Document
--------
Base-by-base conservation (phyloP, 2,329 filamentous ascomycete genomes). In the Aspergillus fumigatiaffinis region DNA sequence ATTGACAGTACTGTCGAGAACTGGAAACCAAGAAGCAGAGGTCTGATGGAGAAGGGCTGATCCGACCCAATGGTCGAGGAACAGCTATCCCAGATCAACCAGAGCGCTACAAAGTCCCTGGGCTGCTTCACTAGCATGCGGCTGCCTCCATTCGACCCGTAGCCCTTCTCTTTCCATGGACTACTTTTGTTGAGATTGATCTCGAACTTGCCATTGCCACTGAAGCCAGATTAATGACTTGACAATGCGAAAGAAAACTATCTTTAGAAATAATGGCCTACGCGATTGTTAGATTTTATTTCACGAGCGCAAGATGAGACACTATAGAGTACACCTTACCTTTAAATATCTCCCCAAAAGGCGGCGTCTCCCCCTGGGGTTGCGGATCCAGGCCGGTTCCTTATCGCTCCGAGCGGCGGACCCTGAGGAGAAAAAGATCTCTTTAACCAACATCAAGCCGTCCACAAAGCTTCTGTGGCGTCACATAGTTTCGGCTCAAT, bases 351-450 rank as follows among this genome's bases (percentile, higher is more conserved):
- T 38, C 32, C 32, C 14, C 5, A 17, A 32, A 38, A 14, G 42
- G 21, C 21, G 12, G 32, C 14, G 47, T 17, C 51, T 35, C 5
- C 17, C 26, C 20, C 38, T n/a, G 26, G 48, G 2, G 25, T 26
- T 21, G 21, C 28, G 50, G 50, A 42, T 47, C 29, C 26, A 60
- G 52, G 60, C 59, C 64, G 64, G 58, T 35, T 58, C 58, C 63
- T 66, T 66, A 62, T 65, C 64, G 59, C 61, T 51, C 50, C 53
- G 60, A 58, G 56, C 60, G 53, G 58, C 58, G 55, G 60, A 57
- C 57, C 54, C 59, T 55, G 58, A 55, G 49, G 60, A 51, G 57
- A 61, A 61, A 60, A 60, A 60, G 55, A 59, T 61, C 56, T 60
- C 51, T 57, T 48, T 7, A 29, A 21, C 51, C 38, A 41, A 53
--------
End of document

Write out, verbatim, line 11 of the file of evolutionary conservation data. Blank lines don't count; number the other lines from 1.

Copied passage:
- C 51, T 57, T 48, T 7, A 29, A 21, C 51, C 38, A 41, A 53